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Lithium batteries--When mechanics meets chemistry

Zhigang Suo's picture

When I learned chemistry in college, the subject was presented to me with equations of chemical reactions.  It took me some time to realize a couple of simple points:  reactants need to meet to produce a product, and compounds take space.

The connection between chemistry and mechanics is made vivid to me in recent years in studying lithium batteries.  As an example, here is a recent paper when chemistry is linked with plasticity, mass transport, and fracture—essential ingredients of solid mechanics.

Kejie Zhao, Matt Pharr, Joost J. Vlassak and Zhigang Suo. Inelastic hosts as electrodes for high-capacity lithium-ion batteries. Journal of Applied Physics 109, 016110 (2011).

As you can see in the list of references, a large number of papers on the combination of electrochemistry and mechanics have appeared recently.  The subject, however, is at its infancy.

The theme of the July 2011 issue of the MRS Bulletin is Electromechanical Energy Storage.  The magazine reached my office on Friday, and I have quickly looked through the articles.  They are extremely well written, and well illustrated.  Here are a few points I marked in my copy:

  • A practical battery with energy > 500 Wh/kg is sufficient to deliver a 300 mile driving range.
  • Theoretical specific energy for a lithium-ion battery is 387 Wh/kg.
  • All existing commercial technologies are inadequate to power pure electric vehicles.
  • Theoretical specific energy for a lithium-air battery is 3505 Wh/kg.
  • The anode of lithium-air battery can be lithiated silicon.
  • Large strain is induced during lithiating silicon.
  • Nanostructured anodes do not fracture.
  • To enhance electromechanical stability, a particle of electrode material may be coated with another material.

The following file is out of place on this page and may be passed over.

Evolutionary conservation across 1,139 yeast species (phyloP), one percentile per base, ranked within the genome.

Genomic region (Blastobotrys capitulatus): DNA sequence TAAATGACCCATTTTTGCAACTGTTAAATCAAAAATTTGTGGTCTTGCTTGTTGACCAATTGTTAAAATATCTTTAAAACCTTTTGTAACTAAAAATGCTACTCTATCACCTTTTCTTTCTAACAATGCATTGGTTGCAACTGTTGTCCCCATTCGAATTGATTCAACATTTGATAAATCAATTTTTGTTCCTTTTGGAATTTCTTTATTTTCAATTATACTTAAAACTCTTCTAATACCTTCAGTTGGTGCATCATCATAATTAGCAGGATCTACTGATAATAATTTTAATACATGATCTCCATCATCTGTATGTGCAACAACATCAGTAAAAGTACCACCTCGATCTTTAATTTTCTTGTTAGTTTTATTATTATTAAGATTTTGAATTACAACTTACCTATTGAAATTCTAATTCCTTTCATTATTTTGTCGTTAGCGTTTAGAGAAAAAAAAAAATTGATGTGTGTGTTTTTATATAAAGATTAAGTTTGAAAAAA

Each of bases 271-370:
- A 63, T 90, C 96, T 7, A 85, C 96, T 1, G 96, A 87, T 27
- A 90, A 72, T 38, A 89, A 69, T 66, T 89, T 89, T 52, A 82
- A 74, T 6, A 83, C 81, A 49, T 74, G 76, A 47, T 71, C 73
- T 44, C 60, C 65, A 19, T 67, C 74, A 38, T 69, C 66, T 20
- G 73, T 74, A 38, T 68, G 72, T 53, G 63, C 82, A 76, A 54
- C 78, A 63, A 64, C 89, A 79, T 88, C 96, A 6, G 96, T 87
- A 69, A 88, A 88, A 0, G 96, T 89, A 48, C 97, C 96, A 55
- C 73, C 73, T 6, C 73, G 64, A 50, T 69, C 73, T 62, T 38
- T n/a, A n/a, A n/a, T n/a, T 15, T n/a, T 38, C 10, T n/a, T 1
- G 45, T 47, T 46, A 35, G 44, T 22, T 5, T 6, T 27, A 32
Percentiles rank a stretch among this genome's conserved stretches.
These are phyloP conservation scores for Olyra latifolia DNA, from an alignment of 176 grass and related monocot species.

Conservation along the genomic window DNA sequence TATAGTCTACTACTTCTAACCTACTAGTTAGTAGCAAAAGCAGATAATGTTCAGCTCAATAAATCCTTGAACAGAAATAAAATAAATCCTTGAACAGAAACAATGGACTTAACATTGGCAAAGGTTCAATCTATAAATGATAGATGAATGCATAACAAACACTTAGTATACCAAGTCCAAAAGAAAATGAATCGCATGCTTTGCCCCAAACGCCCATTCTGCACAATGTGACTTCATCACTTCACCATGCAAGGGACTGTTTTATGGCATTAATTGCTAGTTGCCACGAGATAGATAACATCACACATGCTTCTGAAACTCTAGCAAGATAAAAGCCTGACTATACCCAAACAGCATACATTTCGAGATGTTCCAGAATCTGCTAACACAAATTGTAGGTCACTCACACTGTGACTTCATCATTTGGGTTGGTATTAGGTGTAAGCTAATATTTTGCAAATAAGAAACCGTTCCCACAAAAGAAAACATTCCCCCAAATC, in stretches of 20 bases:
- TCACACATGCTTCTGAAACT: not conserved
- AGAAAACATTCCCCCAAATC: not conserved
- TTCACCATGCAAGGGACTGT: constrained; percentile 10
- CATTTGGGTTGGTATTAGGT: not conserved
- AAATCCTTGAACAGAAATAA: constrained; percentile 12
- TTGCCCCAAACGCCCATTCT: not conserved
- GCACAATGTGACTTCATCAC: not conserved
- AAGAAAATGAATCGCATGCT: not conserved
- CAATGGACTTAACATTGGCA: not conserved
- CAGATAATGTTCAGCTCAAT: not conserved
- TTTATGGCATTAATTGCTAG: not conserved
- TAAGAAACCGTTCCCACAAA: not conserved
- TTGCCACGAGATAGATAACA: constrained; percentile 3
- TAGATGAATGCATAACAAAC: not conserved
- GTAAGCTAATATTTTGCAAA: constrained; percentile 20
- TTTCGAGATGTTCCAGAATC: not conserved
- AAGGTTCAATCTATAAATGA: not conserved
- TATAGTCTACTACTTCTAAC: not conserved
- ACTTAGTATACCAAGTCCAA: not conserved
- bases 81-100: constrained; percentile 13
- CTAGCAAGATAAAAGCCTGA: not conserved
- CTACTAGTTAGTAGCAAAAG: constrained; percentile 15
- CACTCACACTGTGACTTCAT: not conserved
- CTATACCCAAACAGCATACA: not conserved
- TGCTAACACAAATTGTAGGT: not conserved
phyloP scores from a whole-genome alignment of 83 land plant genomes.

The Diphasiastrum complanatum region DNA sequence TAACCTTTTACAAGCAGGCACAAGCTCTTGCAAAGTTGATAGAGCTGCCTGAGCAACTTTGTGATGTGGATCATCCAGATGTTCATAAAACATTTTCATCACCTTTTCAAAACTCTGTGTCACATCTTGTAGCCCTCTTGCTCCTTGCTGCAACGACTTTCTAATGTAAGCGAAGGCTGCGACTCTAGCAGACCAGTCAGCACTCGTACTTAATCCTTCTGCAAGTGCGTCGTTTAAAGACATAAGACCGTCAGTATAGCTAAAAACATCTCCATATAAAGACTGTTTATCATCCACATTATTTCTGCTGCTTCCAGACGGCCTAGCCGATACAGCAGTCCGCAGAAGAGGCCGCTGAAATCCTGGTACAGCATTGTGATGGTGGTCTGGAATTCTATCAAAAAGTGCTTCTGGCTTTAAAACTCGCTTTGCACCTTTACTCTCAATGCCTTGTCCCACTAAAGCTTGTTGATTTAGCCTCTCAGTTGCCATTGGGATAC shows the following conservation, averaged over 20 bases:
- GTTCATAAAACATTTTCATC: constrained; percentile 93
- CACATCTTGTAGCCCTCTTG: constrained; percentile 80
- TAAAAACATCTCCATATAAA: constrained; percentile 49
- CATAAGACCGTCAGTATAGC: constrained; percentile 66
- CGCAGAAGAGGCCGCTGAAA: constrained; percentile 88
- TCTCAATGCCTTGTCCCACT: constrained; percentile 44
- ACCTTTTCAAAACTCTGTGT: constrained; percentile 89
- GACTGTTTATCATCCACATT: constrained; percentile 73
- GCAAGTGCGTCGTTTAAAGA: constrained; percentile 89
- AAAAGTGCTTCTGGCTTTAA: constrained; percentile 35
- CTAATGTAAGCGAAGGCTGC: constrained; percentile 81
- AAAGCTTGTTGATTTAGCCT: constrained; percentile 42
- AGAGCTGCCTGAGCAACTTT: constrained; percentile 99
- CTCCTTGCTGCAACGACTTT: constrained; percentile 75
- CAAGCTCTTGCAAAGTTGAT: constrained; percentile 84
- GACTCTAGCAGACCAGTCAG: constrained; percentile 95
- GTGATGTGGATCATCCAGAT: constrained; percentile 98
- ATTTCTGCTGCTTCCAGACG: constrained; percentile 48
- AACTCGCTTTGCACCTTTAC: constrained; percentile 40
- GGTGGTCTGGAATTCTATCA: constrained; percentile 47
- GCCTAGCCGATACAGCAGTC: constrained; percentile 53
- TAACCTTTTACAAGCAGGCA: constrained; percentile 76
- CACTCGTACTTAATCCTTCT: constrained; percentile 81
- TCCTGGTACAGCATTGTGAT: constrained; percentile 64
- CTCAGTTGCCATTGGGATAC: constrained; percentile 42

• The core-shell may fracture due to mismatch strain during lithation.

Many more really interesting connections between chemistry and mechanics.  Go take a look at this issue of MRS Bulletin

You may also wish to check out a recent book:  Bottled Lightning—Superbatteries, Electric Cars, and New Lithium Economy.


Kejie Zhao's picture

Thanks Zhigang for initiating this intriguing topic. Indeed, lithium-ion battery is an example system that couples chemistry and mechanics.  The mechanical and chemical stability have become the top criteria for the selection of a viable electrode of commercial batteries – that is, the chemistry of lithiation reaction gives rise to pronounced effects on the mechanical properties of the electrode materials, and the mechanical failure significantly limits the cyclic life of the battery. A little more detailed picture is following. Each electrode in a lithium-ion battery is a host of lithium. Lithium is shuttled between two electrodes during cycles. For instance, during discharge, lithium atoms are dissociated into lithium ions and electrons on the interface between the anode and electrolyte. Lithium ions pass through the electrolyte, electrons pass through the external wire. Upon reaching the cathode, lithium ions and electrons recombine to form neutral lithium atoms. Lithium atoms diffuse into the cathode, and react with the cathode. The diffusion and reaction cause mechanical deformation, and a field of stress in the electrodes. The stress induces plasticity, fracture and fatigue.  Fracture and fatigue are generally observed for almost all the commercial batteries, particularly challenging the stability of high energy density electrodes, such as silicon.

We have been studying the mechanical behaviors of silicon electrodes during lithiation reaction recently.

Kejie Zhao, Wei L. Wang, John Gregoire, Matt Pharr, Zhigang Suo, Joost J. Vlassak, and Efthimios Kaxiras. Lithium-assisted plastic deformation of silicon electrodes in lithium-ion batteries: a first-principles theoretical study. Nano Letters 11, 2962-2967 (2011)